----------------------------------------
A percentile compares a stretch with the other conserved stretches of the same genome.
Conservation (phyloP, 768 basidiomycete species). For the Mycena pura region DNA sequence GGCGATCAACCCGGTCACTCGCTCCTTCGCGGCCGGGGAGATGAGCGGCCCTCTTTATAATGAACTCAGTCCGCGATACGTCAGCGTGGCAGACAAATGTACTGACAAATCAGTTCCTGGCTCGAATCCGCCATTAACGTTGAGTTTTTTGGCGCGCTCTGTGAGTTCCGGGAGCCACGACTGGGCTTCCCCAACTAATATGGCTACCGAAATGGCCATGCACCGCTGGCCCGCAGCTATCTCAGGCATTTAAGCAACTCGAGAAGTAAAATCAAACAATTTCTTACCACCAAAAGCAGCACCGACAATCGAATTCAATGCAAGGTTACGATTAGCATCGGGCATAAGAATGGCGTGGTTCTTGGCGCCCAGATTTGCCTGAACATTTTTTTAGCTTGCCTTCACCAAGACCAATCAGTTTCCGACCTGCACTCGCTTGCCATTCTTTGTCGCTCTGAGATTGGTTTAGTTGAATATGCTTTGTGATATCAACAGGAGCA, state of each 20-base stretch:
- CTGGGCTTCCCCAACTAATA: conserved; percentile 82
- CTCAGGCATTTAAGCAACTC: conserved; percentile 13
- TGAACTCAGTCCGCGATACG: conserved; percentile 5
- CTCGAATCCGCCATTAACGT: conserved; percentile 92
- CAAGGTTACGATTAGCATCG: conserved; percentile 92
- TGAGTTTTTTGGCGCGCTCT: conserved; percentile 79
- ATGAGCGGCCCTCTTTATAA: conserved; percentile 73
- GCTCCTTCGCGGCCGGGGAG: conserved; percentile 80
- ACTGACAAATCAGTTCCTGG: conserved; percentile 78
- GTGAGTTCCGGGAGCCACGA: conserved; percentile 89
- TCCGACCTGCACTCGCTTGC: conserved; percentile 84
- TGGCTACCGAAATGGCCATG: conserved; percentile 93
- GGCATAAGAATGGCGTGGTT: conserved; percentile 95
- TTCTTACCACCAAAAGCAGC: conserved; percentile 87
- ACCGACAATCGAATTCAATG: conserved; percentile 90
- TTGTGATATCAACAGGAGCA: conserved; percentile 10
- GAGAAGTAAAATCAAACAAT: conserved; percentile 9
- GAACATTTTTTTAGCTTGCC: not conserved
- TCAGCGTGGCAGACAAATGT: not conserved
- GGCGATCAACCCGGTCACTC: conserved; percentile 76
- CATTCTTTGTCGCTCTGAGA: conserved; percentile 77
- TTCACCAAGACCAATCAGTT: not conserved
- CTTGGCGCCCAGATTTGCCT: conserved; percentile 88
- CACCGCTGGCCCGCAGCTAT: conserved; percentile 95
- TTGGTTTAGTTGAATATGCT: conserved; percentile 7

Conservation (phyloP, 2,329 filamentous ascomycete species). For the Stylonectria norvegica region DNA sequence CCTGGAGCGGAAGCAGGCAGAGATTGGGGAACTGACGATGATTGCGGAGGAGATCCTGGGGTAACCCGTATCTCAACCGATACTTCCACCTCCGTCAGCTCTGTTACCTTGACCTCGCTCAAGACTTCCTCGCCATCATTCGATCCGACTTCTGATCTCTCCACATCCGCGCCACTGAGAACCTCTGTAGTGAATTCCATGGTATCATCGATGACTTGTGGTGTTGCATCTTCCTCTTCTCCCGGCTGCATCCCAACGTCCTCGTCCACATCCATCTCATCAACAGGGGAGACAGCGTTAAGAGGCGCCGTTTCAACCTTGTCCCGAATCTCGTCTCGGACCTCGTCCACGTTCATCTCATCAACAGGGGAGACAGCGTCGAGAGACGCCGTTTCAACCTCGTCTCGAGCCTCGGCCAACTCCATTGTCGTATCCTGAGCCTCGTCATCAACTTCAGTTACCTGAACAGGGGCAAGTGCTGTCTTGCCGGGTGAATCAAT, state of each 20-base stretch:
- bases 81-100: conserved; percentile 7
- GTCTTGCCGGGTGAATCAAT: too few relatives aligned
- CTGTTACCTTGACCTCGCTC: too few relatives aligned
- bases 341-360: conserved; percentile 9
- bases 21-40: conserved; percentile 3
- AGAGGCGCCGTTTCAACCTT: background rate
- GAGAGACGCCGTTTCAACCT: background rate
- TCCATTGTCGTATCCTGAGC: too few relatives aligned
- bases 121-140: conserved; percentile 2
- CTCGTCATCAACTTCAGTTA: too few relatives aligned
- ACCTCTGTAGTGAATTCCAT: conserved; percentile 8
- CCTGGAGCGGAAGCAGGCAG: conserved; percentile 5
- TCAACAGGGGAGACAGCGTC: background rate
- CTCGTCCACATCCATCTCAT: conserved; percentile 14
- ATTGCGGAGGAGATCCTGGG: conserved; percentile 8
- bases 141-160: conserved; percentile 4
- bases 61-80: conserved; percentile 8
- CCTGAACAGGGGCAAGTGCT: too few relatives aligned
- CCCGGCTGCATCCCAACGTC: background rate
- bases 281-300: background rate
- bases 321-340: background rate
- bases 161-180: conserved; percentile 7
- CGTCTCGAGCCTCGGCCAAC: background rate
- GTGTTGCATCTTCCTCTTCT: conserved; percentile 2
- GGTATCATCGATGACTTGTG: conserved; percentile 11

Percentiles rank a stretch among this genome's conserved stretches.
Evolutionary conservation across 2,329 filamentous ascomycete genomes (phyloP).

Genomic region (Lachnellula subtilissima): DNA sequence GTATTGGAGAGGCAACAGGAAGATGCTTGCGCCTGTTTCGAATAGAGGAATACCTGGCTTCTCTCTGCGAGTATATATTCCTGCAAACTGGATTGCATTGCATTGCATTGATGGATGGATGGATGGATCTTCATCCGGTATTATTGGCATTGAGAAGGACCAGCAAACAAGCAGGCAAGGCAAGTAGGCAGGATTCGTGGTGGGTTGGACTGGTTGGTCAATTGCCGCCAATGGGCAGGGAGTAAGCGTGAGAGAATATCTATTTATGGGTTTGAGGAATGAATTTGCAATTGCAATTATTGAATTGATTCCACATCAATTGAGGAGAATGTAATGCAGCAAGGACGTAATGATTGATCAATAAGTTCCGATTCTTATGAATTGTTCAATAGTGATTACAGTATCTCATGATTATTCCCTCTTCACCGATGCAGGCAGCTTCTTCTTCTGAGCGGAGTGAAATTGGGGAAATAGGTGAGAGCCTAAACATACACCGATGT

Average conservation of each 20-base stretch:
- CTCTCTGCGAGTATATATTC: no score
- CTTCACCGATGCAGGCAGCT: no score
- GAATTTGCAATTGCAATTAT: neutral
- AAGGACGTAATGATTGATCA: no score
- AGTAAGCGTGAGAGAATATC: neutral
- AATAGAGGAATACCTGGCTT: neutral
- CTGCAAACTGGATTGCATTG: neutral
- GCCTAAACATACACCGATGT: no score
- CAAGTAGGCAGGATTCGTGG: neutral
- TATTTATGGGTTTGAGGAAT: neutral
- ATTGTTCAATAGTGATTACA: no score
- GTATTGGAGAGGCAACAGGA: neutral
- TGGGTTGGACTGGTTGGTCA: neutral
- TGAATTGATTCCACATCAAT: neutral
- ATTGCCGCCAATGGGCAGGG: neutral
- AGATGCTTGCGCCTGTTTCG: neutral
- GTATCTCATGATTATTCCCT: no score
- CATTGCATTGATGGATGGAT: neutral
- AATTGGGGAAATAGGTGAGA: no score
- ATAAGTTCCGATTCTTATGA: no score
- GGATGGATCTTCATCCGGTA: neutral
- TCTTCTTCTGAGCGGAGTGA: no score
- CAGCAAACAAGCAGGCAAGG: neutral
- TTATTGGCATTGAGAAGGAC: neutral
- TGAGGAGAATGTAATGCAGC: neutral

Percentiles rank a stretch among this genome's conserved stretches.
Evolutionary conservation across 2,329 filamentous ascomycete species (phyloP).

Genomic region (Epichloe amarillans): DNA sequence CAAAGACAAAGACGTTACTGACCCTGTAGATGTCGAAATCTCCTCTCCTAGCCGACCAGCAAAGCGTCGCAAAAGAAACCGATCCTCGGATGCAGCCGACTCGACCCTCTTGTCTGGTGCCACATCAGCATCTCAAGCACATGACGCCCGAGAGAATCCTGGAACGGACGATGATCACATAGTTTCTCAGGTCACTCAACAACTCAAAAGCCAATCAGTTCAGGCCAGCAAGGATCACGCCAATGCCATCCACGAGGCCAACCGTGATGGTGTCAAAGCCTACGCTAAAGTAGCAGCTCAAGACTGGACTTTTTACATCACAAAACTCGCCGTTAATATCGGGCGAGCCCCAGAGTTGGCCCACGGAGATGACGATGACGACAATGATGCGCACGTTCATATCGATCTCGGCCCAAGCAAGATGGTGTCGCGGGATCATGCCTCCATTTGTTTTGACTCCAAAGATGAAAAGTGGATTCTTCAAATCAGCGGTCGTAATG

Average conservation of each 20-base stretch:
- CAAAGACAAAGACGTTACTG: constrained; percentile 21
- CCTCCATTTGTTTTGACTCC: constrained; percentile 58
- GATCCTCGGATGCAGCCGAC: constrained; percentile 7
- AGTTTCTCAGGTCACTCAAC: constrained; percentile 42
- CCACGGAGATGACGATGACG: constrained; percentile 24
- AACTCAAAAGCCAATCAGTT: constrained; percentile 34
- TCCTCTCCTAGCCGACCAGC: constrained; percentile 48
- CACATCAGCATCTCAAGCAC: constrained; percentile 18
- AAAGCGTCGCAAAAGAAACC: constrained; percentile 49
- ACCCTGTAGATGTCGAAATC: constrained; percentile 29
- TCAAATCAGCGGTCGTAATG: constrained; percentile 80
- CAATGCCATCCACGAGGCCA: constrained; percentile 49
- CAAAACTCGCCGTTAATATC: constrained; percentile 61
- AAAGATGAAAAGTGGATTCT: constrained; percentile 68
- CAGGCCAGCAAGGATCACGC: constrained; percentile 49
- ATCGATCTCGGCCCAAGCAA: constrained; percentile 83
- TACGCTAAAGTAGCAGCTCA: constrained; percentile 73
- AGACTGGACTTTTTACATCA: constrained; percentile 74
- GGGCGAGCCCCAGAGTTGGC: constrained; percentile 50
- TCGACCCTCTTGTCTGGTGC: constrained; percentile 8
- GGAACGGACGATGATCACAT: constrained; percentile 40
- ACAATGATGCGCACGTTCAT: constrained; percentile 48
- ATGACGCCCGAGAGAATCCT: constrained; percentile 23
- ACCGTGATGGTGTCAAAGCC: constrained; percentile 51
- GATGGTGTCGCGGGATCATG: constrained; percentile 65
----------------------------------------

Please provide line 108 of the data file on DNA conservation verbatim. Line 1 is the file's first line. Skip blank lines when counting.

- ACAATGATGCGCACGTTCAT: constrained; percentile 48